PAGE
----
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Tag Archives: Horizon Workspace

Horizon View: RDS PCoIP Design Tips

By Dale Carter, Consulting Architect, End-User Computing

With the release of VMware Horizon View has come the ability to not only configure virtual desktops but also virtual applications hosted on Windows RDS servers.

In this post, I will cover a couple of things that you should take into consideration when configuring virtual applications and how they might affect the sizing of your View Cluster and the number of connection servers you will need.

There are many different papers and posts on how to configure RDS servers themselves, so I will not be touching on that in this post. I want to discuss the effects of how the PCoIP connections connect to RDS servers and what you should look out for.

Scenario 1
The following diagram shows my first configuration. This includes a virtual desktop cluster and a single RDS farm. RDS Farm A in this example is hosting five applications: Word, Excel, Power Point, Visio and Lync.

Virtual Desktop Scenario 1

In this scenario if a user launches a virtual desktop and then an application, the user would be using a maximum of two PCoIP connections through the Horizon View infrastructure. It’s important to know that when configuring RDS with just one farm, if a user then launches a second application or all five applications, then all these applications will launch using the same PCoIP connection. This means that all five applications for that user would be running on the same RDS host. In this scenario, you need to make sure that each of your RDS hosts can handle all users opening all applications on each of the hosts.

The Horizon View connection servers do load balance a user’s connection when the user first connects to an RDS host. Users will always be sent to the RDS host with the lowest number of connections; however, once they are connected they will always go to the same RDS host until they completely disconnect from all applications.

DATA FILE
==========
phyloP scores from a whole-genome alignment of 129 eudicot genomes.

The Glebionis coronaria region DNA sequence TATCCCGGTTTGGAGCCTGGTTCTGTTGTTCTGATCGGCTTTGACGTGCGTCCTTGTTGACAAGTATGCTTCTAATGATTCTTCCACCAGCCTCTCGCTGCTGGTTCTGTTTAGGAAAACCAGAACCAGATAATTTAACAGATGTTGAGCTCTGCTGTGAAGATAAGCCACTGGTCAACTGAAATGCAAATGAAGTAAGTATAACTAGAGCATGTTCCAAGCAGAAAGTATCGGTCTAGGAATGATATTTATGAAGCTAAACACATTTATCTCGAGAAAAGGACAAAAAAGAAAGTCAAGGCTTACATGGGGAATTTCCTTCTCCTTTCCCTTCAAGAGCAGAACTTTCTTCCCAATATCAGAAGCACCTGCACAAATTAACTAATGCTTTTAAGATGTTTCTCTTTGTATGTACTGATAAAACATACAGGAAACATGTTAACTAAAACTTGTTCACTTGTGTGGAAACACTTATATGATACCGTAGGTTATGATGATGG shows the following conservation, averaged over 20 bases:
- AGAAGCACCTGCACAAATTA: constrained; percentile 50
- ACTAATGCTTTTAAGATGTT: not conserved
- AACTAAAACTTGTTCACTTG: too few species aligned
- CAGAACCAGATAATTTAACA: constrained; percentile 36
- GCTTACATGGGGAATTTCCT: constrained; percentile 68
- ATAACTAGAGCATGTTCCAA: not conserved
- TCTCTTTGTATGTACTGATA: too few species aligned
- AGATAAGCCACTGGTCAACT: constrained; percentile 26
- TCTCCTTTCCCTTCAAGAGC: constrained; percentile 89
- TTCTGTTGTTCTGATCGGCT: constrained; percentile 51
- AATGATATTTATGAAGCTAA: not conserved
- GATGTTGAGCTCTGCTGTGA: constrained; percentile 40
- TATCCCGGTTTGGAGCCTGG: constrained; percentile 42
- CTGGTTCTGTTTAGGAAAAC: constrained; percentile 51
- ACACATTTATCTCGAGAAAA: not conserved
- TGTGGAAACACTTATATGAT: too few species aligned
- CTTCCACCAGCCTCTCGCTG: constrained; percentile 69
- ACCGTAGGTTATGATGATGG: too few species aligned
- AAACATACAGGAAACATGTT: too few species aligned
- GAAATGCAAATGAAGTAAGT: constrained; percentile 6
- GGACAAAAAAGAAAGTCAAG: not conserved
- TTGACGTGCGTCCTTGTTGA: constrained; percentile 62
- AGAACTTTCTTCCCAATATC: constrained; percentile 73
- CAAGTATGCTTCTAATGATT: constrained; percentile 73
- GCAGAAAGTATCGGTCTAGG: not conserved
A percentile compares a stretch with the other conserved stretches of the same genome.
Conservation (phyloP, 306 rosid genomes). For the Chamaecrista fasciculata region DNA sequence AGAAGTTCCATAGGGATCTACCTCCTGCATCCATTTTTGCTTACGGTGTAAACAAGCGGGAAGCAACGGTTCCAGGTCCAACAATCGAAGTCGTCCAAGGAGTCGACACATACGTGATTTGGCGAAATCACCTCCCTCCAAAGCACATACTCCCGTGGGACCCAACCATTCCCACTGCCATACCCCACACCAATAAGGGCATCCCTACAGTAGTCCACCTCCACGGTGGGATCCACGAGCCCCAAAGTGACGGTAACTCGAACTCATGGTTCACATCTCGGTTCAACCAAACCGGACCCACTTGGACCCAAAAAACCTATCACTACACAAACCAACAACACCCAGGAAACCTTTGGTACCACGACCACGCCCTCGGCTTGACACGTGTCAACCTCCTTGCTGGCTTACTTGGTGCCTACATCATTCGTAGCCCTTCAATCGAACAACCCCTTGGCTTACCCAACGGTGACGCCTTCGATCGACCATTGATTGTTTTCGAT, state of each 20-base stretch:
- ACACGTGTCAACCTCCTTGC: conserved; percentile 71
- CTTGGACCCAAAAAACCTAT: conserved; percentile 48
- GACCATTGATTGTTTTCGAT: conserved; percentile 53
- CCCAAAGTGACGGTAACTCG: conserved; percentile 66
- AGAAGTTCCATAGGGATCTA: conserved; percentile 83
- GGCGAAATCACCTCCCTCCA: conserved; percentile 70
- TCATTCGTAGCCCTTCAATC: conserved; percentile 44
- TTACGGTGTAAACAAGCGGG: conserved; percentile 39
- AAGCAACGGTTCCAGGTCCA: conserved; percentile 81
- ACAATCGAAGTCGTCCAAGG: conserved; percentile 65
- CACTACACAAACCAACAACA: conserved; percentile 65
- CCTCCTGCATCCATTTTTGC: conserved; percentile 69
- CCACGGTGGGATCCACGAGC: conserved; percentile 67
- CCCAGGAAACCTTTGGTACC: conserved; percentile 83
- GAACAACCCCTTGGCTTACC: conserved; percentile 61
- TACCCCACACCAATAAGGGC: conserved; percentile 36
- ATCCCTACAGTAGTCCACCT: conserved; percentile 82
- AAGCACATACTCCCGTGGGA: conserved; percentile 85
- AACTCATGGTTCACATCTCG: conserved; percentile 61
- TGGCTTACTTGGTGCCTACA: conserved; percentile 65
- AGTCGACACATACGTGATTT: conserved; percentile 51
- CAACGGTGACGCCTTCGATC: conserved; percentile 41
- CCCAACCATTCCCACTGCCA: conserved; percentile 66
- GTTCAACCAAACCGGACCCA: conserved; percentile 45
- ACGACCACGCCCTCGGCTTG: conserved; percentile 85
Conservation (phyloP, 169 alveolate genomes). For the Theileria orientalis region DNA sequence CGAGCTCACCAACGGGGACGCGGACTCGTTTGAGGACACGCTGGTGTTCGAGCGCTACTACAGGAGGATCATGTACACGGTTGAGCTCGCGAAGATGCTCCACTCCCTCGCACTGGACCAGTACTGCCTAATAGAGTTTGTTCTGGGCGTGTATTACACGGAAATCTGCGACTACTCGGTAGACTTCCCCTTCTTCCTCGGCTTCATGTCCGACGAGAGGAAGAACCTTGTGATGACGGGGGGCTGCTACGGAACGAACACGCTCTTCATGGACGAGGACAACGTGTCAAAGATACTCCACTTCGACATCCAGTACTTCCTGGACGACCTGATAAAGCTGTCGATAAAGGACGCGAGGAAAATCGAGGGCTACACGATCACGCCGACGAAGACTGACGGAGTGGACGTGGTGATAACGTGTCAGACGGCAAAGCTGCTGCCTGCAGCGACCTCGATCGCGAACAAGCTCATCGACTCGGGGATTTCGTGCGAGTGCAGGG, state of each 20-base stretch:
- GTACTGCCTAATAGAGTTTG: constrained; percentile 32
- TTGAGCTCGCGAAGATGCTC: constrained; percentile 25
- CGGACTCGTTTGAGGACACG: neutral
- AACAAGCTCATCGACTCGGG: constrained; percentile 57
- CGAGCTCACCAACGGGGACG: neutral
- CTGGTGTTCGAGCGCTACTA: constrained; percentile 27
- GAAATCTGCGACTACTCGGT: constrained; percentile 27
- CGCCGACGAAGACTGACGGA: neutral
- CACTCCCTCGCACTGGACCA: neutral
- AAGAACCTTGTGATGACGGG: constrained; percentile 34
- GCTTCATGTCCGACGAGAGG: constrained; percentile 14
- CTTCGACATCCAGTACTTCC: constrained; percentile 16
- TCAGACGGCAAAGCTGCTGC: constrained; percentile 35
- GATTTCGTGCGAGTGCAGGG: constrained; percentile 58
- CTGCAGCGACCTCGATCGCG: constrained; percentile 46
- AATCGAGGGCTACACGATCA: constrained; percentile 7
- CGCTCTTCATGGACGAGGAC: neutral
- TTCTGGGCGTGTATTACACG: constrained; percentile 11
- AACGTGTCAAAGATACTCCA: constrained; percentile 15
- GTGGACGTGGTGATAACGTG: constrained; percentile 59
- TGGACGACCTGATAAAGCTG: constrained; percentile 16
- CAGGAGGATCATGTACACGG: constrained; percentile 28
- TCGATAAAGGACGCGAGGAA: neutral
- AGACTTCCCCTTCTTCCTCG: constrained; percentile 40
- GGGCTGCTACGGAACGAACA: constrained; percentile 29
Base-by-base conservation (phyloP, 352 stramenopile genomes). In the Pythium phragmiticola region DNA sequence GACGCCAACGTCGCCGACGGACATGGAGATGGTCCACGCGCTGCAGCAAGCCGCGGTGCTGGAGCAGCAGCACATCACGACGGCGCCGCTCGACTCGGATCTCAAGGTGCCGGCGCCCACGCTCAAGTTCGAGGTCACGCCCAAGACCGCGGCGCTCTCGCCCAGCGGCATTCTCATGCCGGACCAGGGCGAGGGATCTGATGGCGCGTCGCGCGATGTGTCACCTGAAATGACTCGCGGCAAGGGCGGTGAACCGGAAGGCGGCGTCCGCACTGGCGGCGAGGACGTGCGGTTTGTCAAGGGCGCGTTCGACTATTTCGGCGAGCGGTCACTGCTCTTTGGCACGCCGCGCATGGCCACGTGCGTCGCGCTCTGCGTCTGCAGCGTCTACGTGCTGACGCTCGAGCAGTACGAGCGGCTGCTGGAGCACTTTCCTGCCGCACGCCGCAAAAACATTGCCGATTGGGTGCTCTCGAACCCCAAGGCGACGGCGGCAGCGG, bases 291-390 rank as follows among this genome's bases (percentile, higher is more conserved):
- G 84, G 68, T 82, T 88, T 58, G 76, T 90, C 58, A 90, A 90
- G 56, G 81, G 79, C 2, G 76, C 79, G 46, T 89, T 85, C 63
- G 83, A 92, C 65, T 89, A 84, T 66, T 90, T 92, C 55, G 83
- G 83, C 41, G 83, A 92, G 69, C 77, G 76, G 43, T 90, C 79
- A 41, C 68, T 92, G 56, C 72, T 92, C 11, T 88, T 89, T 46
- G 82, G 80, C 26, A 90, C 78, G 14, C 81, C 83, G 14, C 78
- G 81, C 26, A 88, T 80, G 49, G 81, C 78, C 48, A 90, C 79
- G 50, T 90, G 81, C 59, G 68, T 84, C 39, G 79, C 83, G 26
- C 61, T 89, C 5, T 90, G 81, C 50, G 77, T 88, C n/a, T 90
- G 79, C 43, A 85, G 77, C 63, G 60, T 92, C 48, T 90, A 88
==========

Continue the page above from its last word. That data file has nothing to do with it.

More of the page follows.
In this scenario, if you have 300 users and they all launch Word, each RDS server will have 100 connections all running Word. It is also possible in this scenario that Servers A and B will only be running 100 instances of Word; whereas Server C could be running 100 instances of all five of the different software applications. This is why it is critical that the RDS servers are configured correctly.

Scenario 2
In the second configuration, I split the application across RDS host farms. The following diagram shows two RDS farms. The first, Farm A, is hosting Word, Excel and PowerPoint. The second, Farm B, is hosting Visio and Lync.

Virtual Desktop Scenario 2

 

Now in this scenario, if a user launches a virtual desktop and then the applications Word and Visio, we have managed to lighten the load on the RDS servers. By separating the application into different RDS farms, we now know that each RDS server is not going to get as much load when a user opens these applications. However, instead of a user only using two PCoIP connections the user is now using three PCoIP connections.

Conclusion
Given this information, it becomes more important than ever to know your users’ environment and the applications the users are using. When deploying Horizon View into your environment and taking advantage of the new hosted application functionality you need to ask yourself the following questions:

  • How many applications will be installed on each RDS host?
  • What is the hardware configuration of the RDS host?
  • How many RDS farms will be required?
  • How many PCoIP sessions will each user require?